Turn right at the junction, once called the ‘three-went way’, past the lovely gardens of Juniper House. The public well used to be along here - in 1688 the inhabitants of Ashdon were summonsed for not enclosing it. This is where Ashdon keeps its treasures - a Silver Jubilee seat of 1977; the garden war memorial, with the names of ‘many a lightfoot lad’ who never came back to Ashdon; trophies from some distant best-kept village competition - the trophy from a more recent win in 1988 is kept outside the village hall ; and a very well-made village sign, showing the ash tree after which the Domesday Ascenduna was named, amid a pastoral scene from the past, blending into the present background of hedges and fields.


Cross the road opposite the splendid Victorian village school dating back to 1878, its clock always useful to villagers.Turn left up a little old winding lane, Dorvis Lane, possibly named after John Dover, who owned land here a long time ago. A house in the lane, known as Aylewards, a former shop, has an unusual spiral staircase, and dates back to medieval times. The former Manse had an old pond, the Lady Well, said to be haunted by the ghost of a lady who drowned when lightning frightened her horses.


Passing the last cottage, go through the gate, closing it carefully as there may be stock in the meadow. At one time Dorvis Lane continued beyond the gate, hence the high bank may be the lynchet of the old lane.This is a fine spacious meadow dotted with oaks, populated by rabbits, with views of distant wooded hills. Ashdon is full of separate ‘ends’ - Knox End, Church End, Water End. Holden End nearby was a centre for strawplaiting in the last century when about 20 families lived there. Ignore the stiled footbridge, beside which is a large sarsen stone, remnant of an ice age millions of years ago. Unfortunately there is no view of the famous Roman burial mounds, the curious Bartlow Hills.


Follow the track alongside a fence, then through a farm gate to pass Newnham Hall Farm, built on a sheltered, streamside site in the sixteenth and seventeenth centuries, but replacing an earlier building nearby, one time known as Cloptons after its medieval owners. It is many centuries since it was new, for at Domesday ‘Neunham’ belonged to one of William the Conqueror’s right-hand men, and at one time the manorial lands spread right across the parish. The 13th century lord of the manor had the right to erect his own gallows, and hold assize of bread and ale. There were sheepwalks here one time for the chalk soil, though easier to work, was not as fertile as the claylands elsewhere. Today Newnham is part of the vast Vestey landholdings.


There are ghost stories round here, legends of fighting men seen on moonlit nights in distant fields, related perhaps to the Civil War battle at Linton which is not far away. A hoard of silver coins hidden at this time was found in 1984, a short distance away near Walton Hall. Skirt the left edge of the farmyard past the byre and silage area to a somewhat hidden stile on the right between tyres and machinery; but take care as the path is narrow and the stile slippery. Over to the left can be seen The Rectory, one of the finest houses in Ashdon.The path along the field is ploughed close and it is hard to find the track to the right through the woods. But persevere as this is a lovely little bluebell and oak woodland apparently called The Brues, with signs of fox as well as pheasant. Both wood and field paths emerge on an old high-banked lane, very near where the high-arched bridge of the Bartlow branch line used to cross: labourers working in the fields told the time by means of its four daily trains. There were dreams of linking further afield, but nothing came of it and then the whole railway got Beechinged anyway in the 1960s. Signs of Neolithic man have been found in the past hereabouts.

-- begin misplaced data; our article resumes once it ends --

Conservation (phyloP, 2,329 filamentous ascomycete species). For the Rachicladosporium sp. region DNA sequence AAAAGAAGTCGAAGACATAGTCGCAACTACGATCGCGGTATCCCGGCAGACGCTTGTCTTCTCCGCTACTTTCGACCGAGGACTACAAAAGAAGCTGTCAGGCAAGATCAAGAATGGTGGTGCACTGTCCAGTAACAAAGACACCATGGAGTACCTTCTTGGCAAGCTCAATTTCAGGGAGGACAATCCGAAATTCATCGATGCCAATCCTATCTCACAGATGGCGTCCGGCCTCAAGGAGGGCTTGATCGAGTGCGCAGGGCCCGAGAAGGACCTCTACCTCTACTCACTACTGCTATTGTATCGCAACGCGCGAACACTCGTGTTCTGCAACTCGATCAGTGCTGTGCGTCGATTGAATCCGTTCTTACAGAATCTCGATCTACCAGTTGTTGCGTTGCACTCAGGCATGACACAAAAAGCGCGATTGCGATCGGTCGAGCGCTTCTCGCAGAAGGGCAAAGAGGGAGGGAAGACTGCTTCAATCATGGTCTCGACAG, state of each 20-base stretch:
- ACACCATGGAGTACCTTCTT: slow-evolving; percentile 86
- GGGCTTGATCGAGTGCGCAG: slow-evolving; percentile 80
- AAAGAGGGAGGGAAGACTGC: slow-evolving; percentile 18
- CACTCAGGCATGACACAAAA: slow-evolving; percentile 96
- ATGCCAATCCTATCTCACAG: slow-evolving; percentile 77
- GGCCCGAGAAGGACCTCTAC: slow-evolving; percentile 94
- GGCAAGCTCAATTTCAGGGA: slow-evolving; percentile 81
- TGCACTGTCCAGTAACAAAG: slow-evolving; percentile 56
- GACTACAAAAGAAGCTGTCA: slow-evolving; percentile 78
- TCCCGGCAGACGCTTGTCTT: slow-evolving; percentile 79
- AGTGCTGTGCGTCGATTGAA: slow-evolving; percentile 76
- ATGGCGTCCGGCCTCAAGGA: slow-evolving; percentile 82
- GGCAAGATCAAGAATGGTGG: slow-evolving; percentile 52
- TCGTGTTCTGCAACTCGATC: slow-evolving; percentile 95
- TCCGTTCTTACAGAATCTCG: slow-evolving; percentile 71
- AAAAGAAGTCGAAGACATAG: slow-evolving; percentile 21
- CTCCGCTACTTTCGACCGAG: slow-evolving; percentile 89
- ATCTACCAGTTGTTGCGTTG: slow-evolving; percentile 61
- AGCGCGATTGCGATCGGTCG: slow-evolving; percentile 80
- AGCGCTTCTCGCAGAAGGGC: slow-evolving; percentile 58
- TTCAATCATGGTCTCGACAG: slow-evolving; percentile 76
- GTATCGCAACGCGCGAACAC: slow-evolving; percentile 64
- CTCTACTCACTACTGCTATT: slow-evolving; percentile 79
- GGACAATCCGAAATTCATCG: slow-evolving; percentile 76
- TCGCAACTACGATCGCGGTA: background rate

Turn left up steep Rectory Lane, looking back to another little woodland and a pink house to the right called Ricketts. Turn right at ‘Westview’ on a signposted path up a driveway to a newly-surfaced farm road. Look for a waymarked gap up the bank, and cross here to the other side of the hedge. Foxes can be spotted hereabouts. Mind the stinging nettles, in summer black with the caterpillars of tortoiseshell butterflies.


After passing some old farm implements, keep to the right along the side of a paddock, then right again to the driveway of Hall Farm - this was the farm linked to Ashdon Hall, one of four ancient manors of the parish. Then turn left back down to Church Hill, passing a flinted building which used to be the nineteenth century Ashdon National School, remaining in use till the village board school opened. Opposite is Ashdon Hall whose lovely gardens, lawns and moat are out of sight. The other big house in Ashdon, Waltons has another walk to be recommended.


In fact there is fine walking everywhere in Ashdon, a tradition started by the late Dorothy Homewood, after whom one of the Ashdon paths is named. As John Player observed over 150 years ago: ‘Travelling folk in search of the picturesque very often go a great number of miles to see places not nearly so interesting after all, as their own’.



© Jacqueline Cooper 1996